Decentralization has long been advocated as a desirable process for improving health systems.
Nevertheless, we still lack a sufficient analytical framework for systematically studying how decentralization can achieve this objective.
We do not have adequate means of analyzing the three key elements of decentralization : (1) the amount of choice that is transferred from central institutions to institutions at the periphery of health systems, (2) what choices local officials make with their increased discretion and (3) what effect these choices have on the performance of the health system.
This article proposes a framework of analysis that can be used to design and evaluate the decentralization of health systems.
It starts from the assumption that decentralization is not an end in itself but rather should be designed and evaluated for its ability to achieve broader objectives of health reform : equity, efficiency, quality and financial soundness.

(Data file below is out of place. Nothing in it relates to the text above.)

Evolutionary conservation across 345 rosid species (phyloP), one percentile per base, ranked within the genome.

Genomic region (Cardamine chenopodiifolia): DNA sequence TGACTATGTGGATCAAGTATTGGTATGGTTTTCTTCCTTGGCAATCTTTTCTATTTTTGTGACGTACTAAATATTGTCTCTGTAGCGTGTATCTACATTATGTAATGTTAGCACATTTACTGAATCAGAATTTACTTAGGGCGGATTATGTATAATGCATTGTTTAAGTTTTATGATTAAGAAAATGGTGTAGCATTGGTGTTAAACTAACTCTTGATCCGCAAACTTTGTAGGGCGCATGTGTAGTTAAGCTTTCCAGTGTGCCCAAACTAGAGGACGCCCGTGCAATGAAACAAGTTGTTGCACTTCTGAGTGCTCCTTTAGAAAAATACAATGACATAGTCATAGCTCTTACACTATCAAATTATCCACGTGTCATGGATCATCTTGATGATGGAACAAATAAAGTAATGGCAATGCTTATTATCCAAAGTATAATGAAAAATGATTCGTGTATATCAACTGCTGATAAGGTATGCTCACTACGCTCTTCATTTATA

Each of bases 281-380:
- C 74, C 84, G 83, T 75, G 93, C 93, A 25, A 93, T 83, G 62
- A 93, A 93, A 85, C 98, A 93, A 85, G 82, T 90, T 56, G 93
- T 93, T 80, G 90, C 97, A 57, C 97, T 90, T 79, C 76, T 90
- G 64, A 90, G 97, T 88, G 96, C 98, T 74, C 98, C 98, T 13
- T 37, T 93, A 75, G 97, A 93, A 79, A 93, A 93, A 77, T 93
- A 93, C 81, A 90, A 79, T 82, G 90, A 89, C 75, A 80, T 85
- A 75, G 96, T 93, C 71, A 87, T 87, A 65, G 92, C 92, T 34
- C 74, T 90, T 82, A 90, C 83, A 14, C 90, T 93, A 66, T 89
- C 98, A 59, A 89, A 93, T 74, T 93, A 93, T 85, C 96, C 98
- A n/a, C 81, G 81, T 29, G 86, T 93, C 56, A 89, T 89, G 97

Using a principal agent approach as the basic framework, but incorporating insights from public administration, local public choice and social capital approaches, the article presents a decision space approach which defines decentralization in terms of the set of functions and degrees of choice that formally are transferred to local officials.
The approach also evaluates the incentives that central government can offer to local decision-makers to encourage them to achieve health objectives. (...)
Mots-clés Pascal : Système santé, Décentralisation, Organisation santé, Décision, Performance, Innovation, Politique sanitaire, Evaluation, Homme, Pays industrialisé
Mots-clés Pascal anglais : Health system, Decentralization, Public health organization, Decision, Performance, Innovation, Health policy, Evaluation, Human, Industrialized country
Notice produite par :
Inist-CNRS - Institut de l'Information Scientifique et Technique
Cote : 98-0534447
Code Inist : 002B30A01B. Création : 23/03/1999.